Amish Church Singing

I am often asked at book talks what aspects of Amish life I miss. One of the first things I say is "the community." I describe how the Amish come together in times of need, women getting together for quiltings, people getting together for a "frolic," for weddings; for funerals; and of course for church services.

When I was young and had to sit through three-hour services, I didn't think they were so great. But here I am, thirty-four years later, still remembering what it was like to sit in church and hear the German singing, which is a chant. First came the opening song, usually chosen for the time of year. Then came the Loblied or "Praise Song" that was always the second song of every service, throughout all Amish districts. That song would almost always put me in a trance, where I felt connected to our ancestors from hundreds of years ago, who sang these same songs; to the people in all other Amish districts in our time zone who were singing the same song at the same time; and to the Amish people in future generations who would likely continue the tradition of singing these age-old German hymns. 

To hear Amish church singing, you can go to the "Amish Customs" page on my website, where I have included three songs being sung in the Amish church chant style. I bought a CD in Indiana with these songs on them, and there was no copyright, so I'm taking that to mean I may share them. 

When David and I were visiting with Katie Troyer in Pinecraft-Sarasota, Florida, we got a chance to see inside the Amish church house down there. I asked permission to take this photo, and it is such a picture of the simplicity of an Amish church setting. I also remember what it was like to sit on one of those backless bench for three hours.

Church Benches

Just seeing copies of the Amish songbooks called the Ausbund on the benches, really gave me a longing to attend an Amish church service again. If I had been in the area long enough, I would have liked to attend one. 

Not all people who grew up Amish still enjoy these songs. Some call them boring, and they don't see any meaning in droning on like that. Some even call them morbid. But for me, it represents the deep roots the Amish have. These songs were written by our ancestors who were among the first martyrs of the Anabaptist faith. Some were written while they were imprisoned. The story goes that they would sing together from their separate cells as a way of staying connected to one another. That sounds like resolute faith to me. For the most part, the Amish try to live out a deep and abiding faith to this day. I sometimes lament the fact that my personality could not fit into that culture. There is a part of me that will always be Amish.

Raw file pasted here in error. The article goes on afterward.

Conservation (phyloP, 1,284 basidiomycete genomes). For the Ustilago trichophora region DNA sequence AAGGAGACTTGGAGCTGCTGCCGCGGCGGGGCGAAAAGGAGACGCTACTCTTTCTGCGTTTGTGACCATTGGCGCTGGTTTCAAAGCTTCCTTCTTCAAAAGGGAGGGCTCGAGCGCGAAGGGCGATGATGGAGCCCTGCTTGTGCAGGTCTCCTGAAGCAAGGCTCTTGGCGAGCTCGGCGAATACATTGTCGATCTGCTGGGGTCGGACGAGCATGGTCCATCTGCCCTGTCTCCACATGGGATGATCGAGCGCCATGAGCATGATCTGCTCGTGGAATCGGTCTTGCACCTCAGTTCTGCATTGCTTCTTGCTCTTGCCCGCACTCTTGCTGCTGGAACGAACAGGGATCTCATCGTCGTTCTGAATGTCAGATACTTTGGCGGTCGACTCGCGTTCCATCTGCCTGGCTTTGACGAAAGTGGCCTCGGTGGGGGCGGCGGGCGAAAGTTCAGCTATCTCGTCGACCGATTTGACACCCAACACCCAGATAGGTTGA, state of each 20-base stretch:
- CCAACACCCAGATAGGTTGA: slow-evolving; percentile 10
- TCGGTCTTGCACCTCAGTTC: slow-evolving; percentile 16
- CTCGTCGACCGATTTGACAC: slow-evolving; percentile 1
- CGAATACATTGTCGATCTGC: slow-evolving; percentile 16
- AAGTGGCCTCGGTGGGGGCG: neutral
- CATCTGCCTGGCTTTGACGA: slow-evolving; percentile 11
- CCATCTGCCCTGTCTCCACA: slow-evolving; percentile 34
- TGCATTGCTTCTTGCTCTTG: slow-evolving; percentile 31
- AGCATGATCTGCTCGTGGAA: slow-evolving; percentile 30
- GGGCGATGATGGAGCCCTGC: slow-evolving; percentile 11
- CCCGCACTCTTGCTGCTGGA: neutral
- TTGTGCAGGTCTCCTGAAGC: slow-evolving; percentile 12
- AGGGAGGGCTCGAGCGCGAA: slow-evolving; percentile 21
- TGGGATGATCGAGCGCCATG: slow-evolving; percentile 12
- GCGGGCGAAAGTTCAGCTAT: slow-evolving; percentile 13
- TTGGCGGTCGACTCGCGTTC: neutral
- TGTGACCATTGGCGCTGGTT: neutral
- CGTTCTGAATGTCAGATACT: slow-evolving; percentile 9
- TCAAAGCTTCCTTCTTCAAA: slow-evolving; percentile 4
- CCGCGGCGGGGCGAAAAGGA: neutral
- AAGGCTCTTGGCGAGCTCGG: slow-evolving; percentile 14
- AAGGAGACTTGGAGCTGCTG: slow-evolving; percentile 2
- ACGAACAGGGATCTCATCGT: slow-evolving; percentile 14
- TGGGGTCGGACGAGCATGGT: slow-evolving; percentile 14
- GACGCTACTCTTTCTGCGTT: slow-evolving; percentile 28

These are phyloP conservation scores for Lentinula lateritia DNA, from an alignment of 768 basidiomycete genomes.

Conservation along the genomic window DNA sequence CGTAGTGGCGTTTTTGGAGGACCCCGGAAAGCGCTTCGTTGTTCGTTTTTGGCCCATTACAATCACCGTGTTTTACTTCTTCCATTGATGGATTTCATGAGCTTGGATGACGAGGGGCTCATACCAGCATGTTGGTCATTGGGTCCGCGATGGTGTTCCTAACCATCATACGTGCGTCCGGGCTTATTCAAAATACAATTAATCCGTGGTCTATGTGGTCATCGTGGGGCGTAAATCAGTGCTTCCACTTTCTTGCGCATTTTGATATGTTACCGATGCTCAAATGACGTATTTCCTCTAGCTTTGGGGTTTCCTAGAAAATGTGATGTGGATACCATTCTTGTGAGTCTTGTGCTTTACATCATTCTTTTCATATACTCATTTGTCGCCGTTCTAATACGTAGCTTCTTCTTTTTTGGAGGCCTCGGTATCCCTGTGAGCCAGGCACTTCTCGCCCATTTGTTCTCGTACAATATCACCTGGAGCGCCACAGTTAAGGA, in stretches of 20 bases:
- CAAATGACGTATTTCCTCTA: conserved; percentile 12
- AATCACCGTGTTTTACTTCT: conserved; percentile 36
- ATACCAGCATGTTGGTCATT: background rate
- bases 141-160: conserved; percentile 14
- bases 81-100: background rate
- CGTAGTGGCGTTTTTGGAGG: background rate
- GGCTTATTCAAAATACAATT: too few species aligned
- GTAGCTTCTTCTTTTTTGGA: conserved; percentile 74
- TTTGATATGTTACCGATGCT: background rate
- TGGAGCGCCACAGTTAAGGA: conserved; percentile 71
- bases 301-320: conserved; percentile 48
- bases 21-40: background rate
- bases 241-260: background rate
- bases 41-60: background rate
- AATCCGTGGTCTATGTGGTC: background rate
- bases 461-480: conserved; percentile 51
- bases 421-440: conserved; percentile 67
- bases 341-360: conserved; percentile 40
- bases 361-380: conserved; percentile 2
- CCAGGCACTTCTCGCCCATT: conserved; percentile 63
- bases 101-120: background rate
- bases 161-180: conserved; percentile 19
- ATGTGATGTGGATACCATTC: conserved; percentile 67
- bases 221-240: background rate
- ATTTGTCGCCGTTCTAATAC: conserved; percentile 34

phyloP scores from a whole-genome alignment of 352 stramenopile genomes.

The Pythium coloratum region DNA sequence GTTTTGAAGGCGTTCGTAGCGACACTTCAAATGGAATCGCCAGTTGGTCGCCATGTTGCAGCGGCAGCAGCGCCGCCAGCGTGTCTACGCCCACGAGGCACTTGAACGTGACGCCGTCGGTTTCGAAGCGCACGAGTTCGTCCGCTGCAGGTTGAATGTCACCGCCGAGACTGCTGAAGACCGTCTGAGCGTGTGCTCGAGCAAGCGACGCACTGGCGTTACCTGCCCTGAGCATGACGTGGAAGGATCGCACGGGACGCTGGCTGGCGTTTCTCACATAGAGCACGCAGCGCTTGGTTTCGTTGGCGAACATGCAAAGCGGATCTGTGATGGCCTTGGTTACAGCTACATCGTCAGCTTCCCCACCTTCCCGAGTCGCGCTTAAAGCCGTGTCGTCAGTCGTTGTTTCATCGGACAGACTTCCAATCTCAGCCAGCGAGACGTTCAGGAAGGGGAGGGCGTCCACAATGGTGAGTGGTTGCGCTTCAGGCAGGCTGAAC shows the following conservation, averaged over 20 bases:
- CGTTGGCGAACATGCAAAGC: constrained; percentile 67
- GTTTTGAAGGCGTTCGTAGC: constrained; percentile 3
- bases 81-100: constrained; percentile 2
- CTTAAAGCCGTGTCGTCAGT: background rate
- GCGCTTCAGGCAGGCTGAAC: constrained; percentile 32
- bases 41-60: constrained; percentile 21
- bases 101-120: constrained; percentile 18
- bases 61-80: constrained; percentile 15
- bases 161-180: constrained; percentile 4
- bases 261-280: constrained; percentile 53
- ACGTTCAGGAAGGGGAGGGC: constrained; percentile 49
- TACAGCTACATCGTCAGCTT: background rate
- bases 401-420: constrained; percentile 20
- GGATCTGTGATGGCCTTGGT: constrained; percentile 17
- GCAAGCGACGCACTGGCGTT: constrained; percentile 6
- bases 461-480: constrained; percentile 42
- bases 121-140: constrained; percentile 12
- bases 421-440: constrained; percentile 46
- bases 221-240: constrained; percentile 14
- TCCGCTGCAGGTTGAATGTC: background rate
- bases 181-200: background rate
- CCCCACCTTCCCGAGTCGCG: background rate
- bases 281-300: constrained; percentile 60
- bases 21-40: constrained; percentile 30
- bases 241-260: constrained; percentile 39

And there is the part of me that was never Amish. It is the part of me that likes to look at the lining of things; question why things are they way they are; and I want to learn as much about our world as I possibly can. It is also the part of me that likes to ponder the mysteries in life. It isn't that I need to know the answers to the "why" questions that have always come up from within me – it is much more about asking and pondering these questions. If you are a "good" Old Order Amish person, you are satisfied with answers like, "That's just the way it is." I sometimes wish I could be one of those who are satisfied with such an answer, because after all the pondering, that is often the only answer there is.

Whenever I get nostalgic about that lifestyle, I remind myself what it was like the day I realized, at fourteen years old, that I was really done with school… for the rest of my life. Unless I left the Amish. 

I am often asked if I would have stayed Amish if I had been born into a well-adjusted and happy family. I always say I don't know. Even the children of well-adjusted families are not educated beyond the eighth grade. I may have left for that reason alone. 

So, since I cannot have it both ways, I now live the life I chose. And it really is a good life. It's just that I have been severed from my roots, and some days I feel that keenly. That's when I listen to Amish singing and let the memories wash over me.

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16 thoughts on “Amish Church Singing”

  1. Saloma, I can understand your feeling about the music of your childhood and adolescence. I feel the same way about the old hymns we sang in four parts when I was growing up in Lititz Mennonite Church. For me, the most moving moment of my own book launch was when some of the elderly women sitting in the front row began to cry when we started to sing “I Owe the Lord a Morning Song.”

    I was first introduced to Amish singing when Mary Oyer, professor of music at Goshen College, played a recording like the one you have above. The slowness, the sound of suffering and yet the power of the community praying together through the music of their own voices united, all of that spoke to me.

    But it must speak to you a hundred fold more. Thank you for sharing your yearnings.

    1. Hello Shirley,

      Thank you for the story of when you began to sing that song. I don’t think I have ever heard it, but I love the title. 

      That is a wonderful description of Amish singing. Not everyone feels these things. One man who heard it when I played it at a book talk said it sounded like the singers had to much to drink!

      Thank you for stopping by and sharing your thoughts.

  2. You know, once I finish reading your blogs I’m always asking myself “But why can’t you have it both ways?” Why is it that the only way you get the “community” and the family structure is to put up with all the church rules (without explanation)? Why can’t the Amish rationally and contentiously discuss their faith system and traditions are the narrow path to salvation. What are they afraid of? The thing is, the Bishops and Deacons, I suspect, are all taking about these issues. They know, but they won’t tell you or any of the Church members! Are they really that afraid that the Church will be lost? I suspect that you would go back if the church opened up. But then, would you call it Amish? Amish is as Amish does? Take it or leave it.

    Great food for thought!